Send to

Choose Destination
Can J Anaesth. 2004 Dec;51(10):1025-33.

Central dexmedetomidine attenuates cardiac dysfunction in a rodent model of intracranial hypertension.

Author information

Department of Anesthesiology, Queen's University, Kingston General Hospital, 76 Stuart Street, Kingston, Ontario K7L 3N6, Canada.



To determine if central sympathetic blockade by dexmedetomidine, a selective alpha(2) adrenergic receptor agonist, prevents cardiac dysfunction associated with intracranial hypertension (ICH) in a rat model.


Following intracisternal administration of dexmedetomidine (1 microg.microL(-1), 10 microL volume) or the stereoisomer levomedetomidine (1 microg.microL(-l), 10 microL volume) in halothane-anesthetized rats, a subdural balloon catheter was inflated for 60 sec to produce ICH. Intracranial pressure, hemodynamic, left ventricular (LV) pressures and electrocardiographic (ECG) changes were recorded. Plasma and myocardial catecholamines and malondialdehyde (MDA) levels were measured.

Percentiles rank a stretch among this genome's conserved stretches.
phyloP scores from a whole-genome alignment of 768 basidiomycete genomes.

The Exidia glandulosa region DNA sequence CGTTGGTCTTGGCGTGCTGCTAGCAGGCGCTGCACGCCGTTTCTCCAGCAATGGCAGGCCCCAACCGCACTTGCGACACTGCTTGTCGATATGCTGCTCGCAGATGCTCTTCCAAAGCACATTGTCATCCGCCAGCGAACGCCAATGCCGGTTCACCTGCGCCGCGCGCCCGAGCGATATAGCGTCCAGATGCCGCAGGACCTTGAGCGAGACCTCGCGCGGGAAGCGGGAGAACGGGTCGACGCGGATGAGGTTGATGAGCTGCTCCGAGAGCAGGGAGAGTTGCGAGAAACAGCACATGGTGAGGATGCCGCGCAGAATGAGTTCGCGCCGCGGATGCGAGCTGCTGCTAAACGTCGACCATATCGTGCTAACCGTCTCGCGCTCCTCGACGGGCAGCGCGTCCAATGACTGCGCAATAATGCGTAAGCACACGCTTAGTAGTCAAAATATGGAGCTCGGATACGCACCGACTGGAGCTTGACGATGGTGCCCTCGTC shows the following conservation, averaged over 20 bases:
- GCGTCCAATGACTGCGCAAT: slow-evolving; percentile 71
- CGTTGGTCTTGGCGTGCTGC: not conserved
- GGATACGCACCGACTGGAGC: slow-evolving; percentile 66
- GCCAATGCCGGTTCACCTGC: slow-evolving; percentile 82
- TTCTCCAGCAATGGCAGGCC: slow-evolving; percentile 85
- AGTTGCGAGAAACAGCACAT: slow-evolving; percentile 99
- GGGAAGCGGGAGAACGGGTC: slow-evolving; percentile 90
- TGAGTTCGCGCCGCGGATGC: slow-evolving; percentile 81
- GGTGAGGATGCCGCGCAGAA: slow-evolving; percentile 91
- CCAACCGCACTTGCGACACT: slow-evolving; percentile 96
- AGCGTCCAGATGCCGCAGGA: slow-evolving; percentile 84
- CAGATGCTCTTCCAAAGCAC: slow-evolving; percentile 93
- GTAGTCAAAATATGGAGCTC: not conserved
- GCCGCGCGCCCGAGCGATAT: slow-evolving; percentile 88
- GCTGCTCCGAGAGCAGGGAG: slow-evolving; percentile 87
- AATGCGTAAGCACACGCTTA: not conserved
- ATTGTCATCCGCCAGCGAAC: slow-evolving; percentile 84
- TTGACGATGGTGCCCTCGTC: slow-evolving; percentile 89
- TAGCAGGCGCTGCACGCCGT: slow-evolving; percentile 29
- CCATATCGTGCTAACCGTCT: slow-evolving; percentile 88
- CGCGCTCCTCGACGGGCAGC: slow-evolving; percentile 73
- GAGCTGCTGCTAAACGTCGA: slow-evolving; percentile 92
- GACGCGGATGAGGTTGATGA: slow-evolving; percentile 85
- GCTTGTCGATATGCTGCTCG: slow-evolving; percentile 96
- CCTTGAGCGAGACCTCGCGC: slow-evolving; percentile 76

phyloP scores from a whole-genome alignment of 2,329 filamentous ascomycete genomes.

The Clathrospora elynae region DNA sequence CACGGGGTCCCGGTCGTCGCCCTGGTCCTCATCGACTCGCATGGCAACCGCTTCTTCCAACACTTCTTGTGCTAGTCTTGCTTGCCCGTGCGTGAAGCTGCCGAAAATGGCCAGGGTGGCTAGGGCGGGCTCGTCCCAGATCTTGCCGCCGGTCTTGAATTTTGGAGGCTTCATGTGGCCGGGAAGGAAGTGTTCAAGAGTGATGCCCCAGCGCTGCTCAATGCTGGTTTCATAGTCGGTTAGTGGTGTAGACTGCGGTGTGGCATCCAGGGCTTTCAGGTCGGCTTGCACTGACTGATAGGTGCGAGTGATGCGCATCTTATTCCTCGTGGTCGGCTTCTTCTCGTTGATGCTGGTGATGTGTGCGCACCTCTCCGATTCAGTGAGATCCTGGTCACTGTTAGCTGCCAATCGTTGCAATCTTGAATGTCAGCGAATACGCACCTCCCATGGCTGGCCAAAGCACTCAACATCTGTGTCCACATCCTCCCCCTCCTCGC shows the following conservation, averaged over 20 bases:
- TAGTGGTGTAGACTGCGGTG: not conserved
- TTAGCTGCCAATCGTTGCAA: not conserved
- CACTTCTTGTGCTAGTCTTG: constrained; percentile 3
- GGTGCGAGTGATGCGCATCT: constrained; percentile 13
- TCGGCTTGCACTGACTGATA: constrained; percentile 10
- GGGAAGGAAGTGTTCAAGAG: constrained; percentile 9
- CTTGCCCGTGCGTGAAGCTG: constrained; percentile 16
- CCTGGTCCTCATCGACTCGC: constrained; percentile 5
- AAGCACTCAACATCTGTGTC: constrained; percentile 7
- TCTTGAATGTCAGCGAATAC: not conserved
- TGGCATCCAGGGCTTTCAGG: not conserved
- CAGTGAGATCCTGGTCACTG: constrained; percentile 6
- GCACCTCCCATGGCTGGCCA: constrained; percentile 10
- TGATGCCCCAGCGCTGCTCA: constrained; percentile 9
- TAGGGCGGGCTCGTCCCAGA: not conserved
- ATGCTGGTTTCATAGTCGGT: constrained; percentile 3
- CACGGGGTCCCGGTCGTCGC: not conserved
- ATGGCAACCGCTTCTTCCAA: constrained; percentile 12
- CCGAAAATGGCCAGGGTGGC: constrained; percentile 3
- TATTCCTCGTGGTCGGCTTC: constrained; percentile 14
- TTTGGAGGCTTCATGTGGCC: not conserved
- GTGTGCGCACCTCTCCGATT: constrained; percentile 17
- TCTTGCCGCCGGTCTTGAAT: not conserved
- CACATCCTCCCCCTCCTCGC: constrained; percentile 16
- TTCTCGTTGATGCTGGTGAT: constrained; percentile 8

After levomedetomidine administration, subdural balloon inflation precipitated an increase in mean arterial pressure (149 +/- 33% of baseline), heart rate (122 +/- 19% of baseline), LV systolic pressure (LVP), LV end-diastolic pressure (LVEDP), LV developed pressure (LVDP), LV dP/dtmax and rate pressure product (RPP) (132 +/- 19%, 260 +/- 142%, 119 +/- 15%, 126 +/- 24% and 146 +/- 33% of baseline value, respectively). ICH decelerated LVP fall (tau), as tau increased from 7.75 +/- 1.1 to 14.37 +/- 4.5 msec. Moreover, plasma norepinephrine levels were elevated (169 +/- 50% of baseline) and there was the appearance of cardiac dysrhythmias and other ECG abnormalities. This response was transient and cardiac function deteriorated in a temporal manner. Intracisternal dexmedetomidine prevented the rise in plasma norepinephrine, blocked the ECG abnormalities, and preserved cardiac function. Moreover, dexmedetomidine attenuated the rise in MDA levels.


The results demonstrate that dexmedetomidine attenuates cardiac dysfunction associated with ICH. Our results provide evidence for the role of central sympathetic hyperactivity in the development of cardiac dysfunction associated with ICH.

[Indexed for MEDLINE]

Supplemental Content

Full text links

Icon for Springer
Loading ...
Support Center